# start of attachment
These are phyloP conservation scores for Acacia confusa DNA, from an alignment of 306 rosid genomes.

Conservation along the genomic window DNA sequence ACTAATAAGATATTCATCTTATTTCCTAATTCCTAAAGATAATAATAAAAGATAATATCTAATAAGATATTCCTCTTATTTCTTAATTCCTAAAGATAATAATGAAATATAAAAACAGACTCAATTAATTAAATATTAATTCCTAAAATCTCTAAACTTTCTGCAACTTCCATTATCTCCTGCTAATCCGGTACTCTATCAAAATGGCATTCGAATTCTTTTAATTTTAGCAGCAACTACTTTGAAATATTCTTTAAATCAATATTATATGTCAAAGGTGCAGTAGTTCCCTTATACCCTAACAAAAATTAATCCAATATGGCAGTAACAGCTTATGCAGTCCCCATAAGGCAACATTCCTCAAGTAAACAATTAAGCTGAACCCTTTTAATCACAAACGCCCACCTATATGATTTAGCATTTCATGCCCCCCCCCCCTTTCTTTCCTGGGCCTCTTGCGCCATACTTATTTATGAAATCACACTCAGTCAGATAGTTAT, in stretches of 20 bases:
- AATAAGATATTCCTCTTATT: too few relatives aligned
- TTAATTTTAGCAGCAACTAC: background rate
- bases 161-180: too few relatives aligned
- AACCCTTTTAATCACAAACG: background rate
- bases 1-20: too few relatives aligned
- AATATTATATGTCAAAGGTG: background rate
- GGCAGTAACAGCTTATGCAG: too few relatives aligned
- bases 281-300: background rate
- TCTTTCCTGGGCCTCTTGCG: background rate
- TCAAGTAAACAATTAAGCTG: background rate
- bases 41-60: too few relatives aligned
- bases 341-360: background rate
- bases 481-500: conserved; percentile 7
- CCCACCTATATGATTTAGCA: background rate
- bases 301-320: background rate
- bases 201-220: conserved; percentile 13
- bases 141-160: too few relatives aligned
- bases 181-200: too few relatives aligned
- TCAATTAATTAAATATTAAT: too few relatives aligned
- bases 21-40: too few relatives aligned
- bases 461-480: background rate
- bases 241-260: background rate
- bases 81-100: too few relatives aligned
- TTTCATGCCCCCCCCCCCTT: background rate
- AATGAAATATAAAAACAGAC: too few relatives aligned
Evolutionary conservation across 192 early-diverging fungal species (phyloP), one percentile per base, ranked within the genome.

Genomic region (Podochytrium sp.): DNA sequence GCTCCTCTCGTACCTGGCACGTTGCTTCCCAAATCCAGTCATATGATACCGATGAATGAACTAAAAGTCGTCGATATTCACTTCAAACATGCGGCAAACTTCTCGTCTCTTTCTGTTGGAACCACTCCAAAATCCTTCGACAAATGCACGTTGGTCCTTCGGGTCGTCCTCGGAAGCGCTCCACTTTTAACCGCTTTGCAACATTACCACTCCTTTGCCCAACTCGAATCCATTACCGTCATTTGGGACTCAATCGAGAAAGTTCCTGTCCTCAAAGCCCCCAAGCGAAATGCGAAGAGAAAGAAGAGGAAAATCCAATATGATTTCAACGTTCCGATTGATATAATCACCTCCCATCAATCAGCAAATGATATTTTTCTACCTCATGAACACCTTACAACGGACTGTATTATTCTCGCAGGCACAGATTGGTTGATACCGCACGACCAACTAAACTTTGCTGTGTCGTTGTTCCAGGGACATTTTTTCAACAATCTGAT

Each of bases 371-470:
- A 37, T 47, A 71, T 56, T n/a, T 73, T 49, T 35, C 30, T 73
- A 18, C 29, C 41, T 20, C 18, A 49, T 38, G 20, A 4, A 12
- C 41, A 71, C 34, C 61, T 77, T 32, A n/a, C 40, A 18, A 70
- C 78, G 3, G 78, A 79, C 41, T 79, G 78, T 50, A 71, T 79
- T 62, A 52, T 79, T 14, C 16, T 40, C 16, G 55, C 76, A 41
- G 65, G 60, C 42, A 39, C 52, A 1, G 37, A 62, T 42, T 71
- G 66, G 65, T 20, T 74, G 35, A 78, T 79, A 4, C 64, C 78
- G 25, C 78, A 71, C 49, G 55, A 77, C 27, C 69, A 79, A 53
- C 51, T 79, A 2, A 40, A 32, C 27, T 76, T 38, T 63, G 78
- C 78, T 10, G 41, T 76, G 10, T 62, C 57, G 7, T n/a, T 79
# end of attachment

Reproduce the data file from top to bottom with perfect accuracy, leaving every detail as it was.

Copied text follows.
These are phyloP conservation scores for Acacia confusa DNA, from an alignment of 306 rosid genomes.

Conservation along the genomic window DNA sequence ACTAATAAGATATTCATCTTATTTCCTAATTCCTAAAGATAATAATAAAAGATAATATCTAATAAGATATTCCTCTTATTTCTTAATTCCTAAAGATAATAATGAAATATAAAAACAGACTCAATTAATTAAATATTAATTCCTAAAATCTCTAAACTTTCTGCAACTTCCATTATCTCCTGCTAATCCGGTACTCTATCAAAATGGCATTCGAATTCTTTTAATTTTAGCAGCAACTACTTTGAAATATTCTTTAAATCAATATTATATGTCAAAGGTGCAGTAGTTCCCTTATACCCTAACAAAAATTAATCCAATATGGCAGTAACAGCTTATGCAGTCCCCATAAGGCAACATTCCTCAAGTAAACAATTAAGCTGAACCCTTTTAATCACAAACGCCCACCTATATGATTTAGCATTTCATGCCCCCCCCCCCTTTCTTTCCTGGGCCTCTTGCGCCATACTTATTTATGAAATCACACTCAGTCAGATAGTTAT, in stretches of 20 bases:
- AATAAGATATTCCTCTTATT: too few relatives aligned
- TTAATTTTAGCAGCAACTAC: background rate
- bases 161-180: too few relatives aligned
- AACCCTTTTAATCACAAACG: background rate
- bases 1-20: too few relatives aligned
- AATATTATATGTCAAAGGTG: background rate
- GGCAGTAACAGCTTATGCAG: too few relatives aligned
- bases 281-300: background rate
- TCTTTCCTGGGCCTCTTGCG: background rate
- TCAAGTAAACAATTAAGCTG: background rate
- bases 41-60: too few relatives aligned
- bases 341-360: background rate
- bases 481-500: conserved; percentile 7
- CCCACCTATATGATTTAGCA: background rate
- bases 301-320: background rate
- bases 201-220: conserved; percentile 13
- bases 141-160: too few relatives aligned
- bases 181-200: too few relatives aligned
- TCAATTAATTAAATATTAAT: too few relatives aligned
- bases 21-40: too few relatives aligned
- bases 461-480: background rate
- bases 241-260: background rate
- bases 81-100: too few relatives aligned
- TTTCATGCCCCCCCCCCCTT: background rate
- AATGAAATATAAAAACAGAC: too few relatives aligned
Evolutionary conservation across 192 early-diverging fungal species (phyloP), one percentile per base, ranked within the genome.

Genomic region (Podochytrium sp.): DNA sequence GCTCCTCTCGTACCTGGCACGTTGCTTCCCAAATCCAGTCATATGATACCGATGAATGAACTAAAAGTCGTCGATATTCACTTCAAACATGCGGCAAACTTCTCGTCTCTTTCTGTTGGAACCACTCCAAAATCCTTCGACAAATGCACGTTGGTCCTTCGGGTCGTCCTCGGAAGCGCTCCACTTTTAACCGCTTTGCAACATTACCACTCCTTTGCCCAACTCGAATCCATTACCGTCATTTGGGACTCAATCGAGAAAGTTCCTGTCCTCAAAGCCCCCAAGCGAAATGCGAAGAGAAAGAAGAGGAAAATCCAATATGATTTCAACGTTCCGATTGATATAATCACCTCCCATCAATCAGCAAATGATATTTTTCTACCTCATGAACACCTTACAACGGACTGTATTATTCTCGCAGGCACAGATTGGTTGATACCGCACGACCAACTAAACTTTGCTGTGTCGTTGTTCCAGGGACATTTTTTCAACAATCTGAT

Each of bases 371-470:
- A 37, T 47, A 71, T 56, T n/a, T 73, T 49, T 35, C 30, T 73
- A 18, C 29, C 41, T 20, C 18, A 49, T 38, G 20, A 4, A 12
- C 41, A 71, C 34, C 61, T 77, T 32, A n/a, C 40, A 18, A 70
- C 78, G 3, G 78, A 79, C 41, T 79, G 78, T 50, A 71, T 79
- T 62, A 52, T 79, T 14, C 16, T 40, C 16, G 55, C 76, A 41
- G 65, G 60, C 42, A 39, C 52, A 1, G 37, A 62, T 42, T 71
- G 66, G 65, T 20, T 74, G 35, A 78, T 79, A 4, C 64, C 78
- G 25, C 78, A 71, C 49, G 55, A 77, C 27, C 69, A 79, A 53
- C 51, T 79, A 2, A 40, A 32, C 27, T 76, T 38, T 63, G 78
- C 78, T 10, G 41, T 76, G 10, T 62, C 57, G 7, T n/a, T 79